This book reviews contemporary campaigns for community participation and empowerment with examples from all over the world. It critically assesses developments in the 'mixed economy of welfare' in terms of their relevance for self-help and community participation. It also considers the concept of empowerment and its relation to public policy and development within social movements.
Exploring the potential for primary environmental care: rapid appraisal in squatter communities in Salvador da Bahia, Brazil
This paper discusses the methods of collecting information in a field study carried out in Salvador da Bahia (Brazil) a suburb of Salvador. The study was part of a training exercise for students of the "International Course for Primary Health Care Managers at District Level in Developing Countries" based in Italy. The study also aimed to explore the potential for Primary Environmental Care and identify ways by which the local health district could support squatter communities. A rapid appraisal was carried out in three squatter communities. Secondary data was analysed, life history interviews were conducted, a "risk map" was drawn in which local participants geographically located problems, focus groups and ranking, key informant interviews, ten institutions with an interest in environmental issues were interviewed, and a feed-back meeting was held for all community members. It is concluded that RRA is well suited to study fast-changing environments, a potential danger of the exercise is taken to be undue expectation-raising of the local community. Finally "microplans" are introduced as a possible means of making RRA action oriented. Five pages are devoted to illustrations arising from the exercises.
A Discussion of the Reliability of Measures of Hygiene Behaviours: The Case of the Health Behaviour Intervention Project, Lima, Peru
This paper discusses the use of qualitative and quantitative methods to eliminate systematic sources of error in quantitative measurement of hygiene behaviours in the Health Behaviour Intervention project in Lima, Peru. The authors argue that the combination of methodologies can give public health better data for the design and implementation of interventions to prevent disease. In relation to qualitative methods, the paper discusses the reliability of structured observation data for health intervention studies. It presents background on structured observation in Lima, reliability of measure across observers and over time, and preliminary significant associations between behaviours and diarrhoeal disease.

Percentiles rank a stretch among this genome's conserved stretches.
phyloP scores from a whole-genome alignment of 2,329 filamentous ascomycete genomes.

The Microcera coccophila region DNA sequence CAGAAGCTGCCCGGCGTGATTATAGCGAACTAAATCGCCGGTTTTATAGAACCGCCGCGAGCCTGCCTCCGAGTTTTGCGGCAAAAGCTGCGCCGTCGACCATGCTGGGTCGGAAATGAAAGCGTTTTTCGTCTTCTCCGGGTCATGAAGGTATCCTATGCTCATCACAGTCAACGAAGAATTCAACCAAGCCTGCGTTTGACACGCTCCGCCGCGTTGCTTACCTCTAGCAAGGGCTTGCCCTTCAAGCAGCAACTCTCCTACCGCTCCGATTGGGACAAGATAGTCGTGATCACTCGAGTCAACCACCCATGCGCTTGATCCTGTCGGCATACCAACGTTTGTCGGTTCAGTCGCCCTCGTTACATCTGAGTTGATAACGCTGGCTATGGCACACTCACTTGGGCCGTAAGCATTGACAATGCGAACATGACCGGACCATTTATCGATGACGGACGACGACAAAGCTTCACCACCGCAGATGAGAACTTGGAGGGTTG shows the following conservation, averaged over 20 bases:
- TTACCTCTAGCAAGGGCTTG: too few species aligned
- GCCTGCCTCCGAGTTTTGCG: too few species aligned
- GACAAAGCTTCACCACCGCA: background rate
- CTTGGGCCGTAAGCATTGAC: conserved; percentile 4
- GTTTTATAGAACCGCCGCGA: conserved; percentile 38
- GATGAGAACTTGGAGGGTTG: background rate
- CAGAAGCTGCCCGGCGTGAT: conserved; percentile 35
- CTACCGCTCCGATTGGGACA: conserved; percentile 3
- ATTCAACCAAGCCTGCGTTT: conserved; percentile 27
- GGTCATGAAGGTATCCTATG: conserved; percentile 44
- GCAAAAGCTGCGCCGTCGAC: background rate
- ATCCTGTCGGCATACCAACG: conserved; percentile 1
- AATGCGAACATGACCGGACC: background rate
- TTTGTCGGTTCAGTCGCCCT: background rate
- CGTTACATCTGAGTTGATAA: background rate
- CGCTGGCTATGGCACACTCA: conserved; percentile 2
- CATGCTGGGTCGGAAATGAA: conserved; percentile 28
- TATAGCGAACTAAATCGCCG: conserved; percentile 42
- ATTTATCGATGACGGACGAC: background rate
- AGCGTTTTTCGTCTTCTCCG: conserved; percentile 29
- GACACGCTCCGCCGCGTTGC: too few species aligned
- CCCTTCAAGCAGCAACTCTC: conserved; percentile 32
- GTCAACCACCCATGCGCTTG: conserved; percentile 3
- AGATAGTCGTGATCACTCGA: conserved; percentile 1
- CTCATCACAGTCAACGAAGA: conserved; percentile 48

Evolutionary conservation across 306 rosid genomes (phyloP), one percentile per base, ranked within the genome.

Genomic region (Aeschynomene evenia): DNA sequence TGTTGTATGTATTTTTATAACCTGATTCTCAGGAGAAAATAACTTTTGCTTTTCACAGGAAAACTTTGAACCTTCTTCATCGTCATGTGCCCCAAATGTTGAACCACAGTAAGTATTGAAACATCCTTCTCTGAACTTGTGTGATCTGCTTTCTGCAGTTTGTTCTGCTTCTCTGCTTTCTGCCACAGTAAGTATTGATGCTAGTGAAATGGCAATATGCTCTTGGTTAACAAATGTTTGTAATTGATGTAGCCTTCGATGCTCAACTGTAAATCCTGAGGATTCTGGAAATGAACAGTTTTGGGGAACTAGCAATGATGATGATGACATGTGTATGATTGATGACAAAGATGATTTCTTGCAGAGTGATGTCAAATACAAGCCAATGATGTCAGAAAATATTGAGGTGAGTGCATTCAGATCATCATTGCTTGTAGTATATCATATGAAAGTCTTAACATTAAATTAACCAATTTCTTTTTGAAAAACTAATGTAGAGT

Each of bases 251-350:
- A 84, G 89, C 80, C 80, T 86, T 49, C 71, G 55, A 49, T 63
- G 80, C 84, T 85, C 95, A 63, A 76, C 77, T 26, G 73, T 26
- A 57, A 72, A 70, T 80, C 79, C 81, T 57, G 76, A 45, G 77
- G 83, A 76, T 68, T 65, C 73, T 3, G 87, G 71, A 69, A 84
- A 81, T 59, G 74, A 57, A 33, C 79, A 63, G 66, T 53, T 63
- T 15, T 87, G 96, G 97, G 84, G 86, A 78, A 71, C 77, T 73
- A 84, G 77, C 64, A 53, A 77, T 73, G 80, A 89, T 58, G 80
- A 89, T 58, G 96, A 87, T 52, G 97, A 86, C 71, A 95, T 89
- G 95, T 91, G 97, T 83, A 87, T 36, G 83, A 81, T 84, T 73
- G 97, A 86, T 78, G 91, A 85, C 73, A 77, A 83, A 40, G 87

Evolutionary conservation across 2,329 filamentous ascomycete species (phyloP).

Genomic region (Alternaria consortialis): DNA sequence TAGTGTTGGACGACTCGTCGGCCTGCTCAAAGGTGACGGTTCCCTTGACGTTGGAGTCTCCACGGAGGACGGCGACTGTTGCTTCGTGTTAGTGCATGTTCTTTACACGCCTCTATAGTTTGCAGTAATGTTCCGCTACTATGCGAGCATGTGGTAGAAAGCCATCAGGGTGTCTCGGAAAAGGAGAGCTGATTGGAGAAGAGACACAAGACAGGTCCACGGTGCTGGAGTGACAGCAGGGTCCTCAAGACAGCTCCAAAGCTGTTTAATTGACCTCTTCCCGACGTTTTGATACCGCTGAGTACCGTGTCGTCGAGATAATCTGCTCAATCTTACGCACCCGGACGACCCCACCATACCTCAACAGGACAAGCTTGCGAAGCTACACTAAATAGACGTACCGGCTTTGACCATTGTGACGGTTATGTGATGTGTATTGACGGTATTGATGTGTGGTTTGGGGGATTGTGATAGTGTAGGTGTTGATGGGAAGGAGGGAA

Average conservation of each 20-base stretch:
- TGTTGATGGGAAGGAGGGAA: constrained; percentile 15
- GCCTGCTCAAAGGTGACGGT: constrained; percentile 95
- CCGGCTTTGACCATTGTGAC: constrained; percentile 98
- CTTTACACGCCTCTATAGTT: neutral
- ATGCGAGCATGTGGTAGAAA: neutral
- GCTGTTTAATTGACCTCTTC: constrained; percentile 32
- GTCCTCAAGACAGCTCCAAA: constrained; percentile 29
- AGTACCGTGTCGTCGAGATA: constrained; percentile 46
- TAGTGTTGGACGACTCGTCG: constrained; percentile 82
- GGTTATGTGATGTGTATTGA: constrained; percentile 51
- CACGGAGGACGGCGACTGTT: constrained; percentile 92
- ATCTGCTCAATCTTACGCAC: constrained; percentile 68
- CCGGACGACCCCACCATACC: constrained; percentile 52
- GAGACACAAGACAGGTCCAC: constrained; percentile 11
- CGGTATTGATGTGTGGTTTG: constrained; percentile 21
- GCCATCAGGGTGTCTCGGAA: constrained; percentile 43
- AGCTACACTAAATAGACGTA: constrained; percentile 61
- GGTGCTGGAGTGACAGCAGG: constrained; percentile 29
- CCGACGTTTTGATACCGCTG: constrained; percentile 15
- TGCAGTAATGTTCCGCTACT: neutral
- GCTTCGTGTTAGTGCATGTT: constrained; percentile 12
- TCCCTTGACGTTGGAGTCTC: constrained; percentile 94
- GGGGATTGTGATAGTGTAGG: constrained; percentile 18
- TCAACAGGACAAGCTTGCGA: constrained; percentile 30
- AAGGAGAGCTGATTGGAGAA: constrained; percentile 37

The Centre for Tropical Disease Research Medical School at the University of Guerrero, Mexico has been developing the Sentinel Survey process since 1985. Community-based Sentinel Surveys are a tool for developing dialogue among families, local leaders, district health services and regional and national level health planners about health risks (00). They are based on the premise that through careful, inexpensive measurement, dialogue and using the perspective of the family health possibilities can be changed (02). The video focuses on a village survey (one of 43 sentinel sites in Guerrero) which investigated family practices that might increase the risk of parasites and diarrhoea (10). All households in the village were surveyed by local health workers. Blood, faeces and saliva tests were processed quickly and the data fed back to the community (14). A preliminary risk analysis of common practices such as using contaminated water to wash vegetables or keeping pigs in the yard was also carried out by health staff in the field using laptop computers (15). The results were distributed to the community the next day and demonstrated to the community that by changing certain practices their families' health could be improved (15.30). The information gathered can be shared with other district health authorities, as well as with regional and national level bodies. It can also be used as the basis for dialogue with relevant sectors such as the water or education authorities (23).
Rapid Assessment Procedures (RAP) is a data collection tool which takes standard anthropological techniques and adapts them for use with health programmes. It provides a systematic methodology for conducting rapid qualitative assessments of local conditions and needs, knowledge, attitudes and practices. The methods used include formal and informal interviews, conversations, observation, participant observation and focus groups (01). RAP can be used with other techniques to make quick assessments for planning or evaluation (02). The video documents a RAP survey carried out by Foster Parents Plan International in Guatemala. RAP was used to assemble data for programme planning with the aim of understanding people's attitudes towards vaccination. By comparing their views with the programme's objectives the two could be merged to optimise access to primary health care (03). The various techniques used during the survey included formal and informal interviews (05), conversation (06), observation (06.30), participant observation (07) and focus group discussions (07.30). The survey also investigated existing health services such as the pharmacy and local healers to provide a total analysis of the health needs of the community (08). The different methods and sources used in the survey provided triangulation and increased the accuracy of the information (09). RAP can be used at different stages of the project cycle, for project planning as well as process and concluding evaluations (011). It is a flexible tool which can be adapted to fit different areas, situations and populations (14).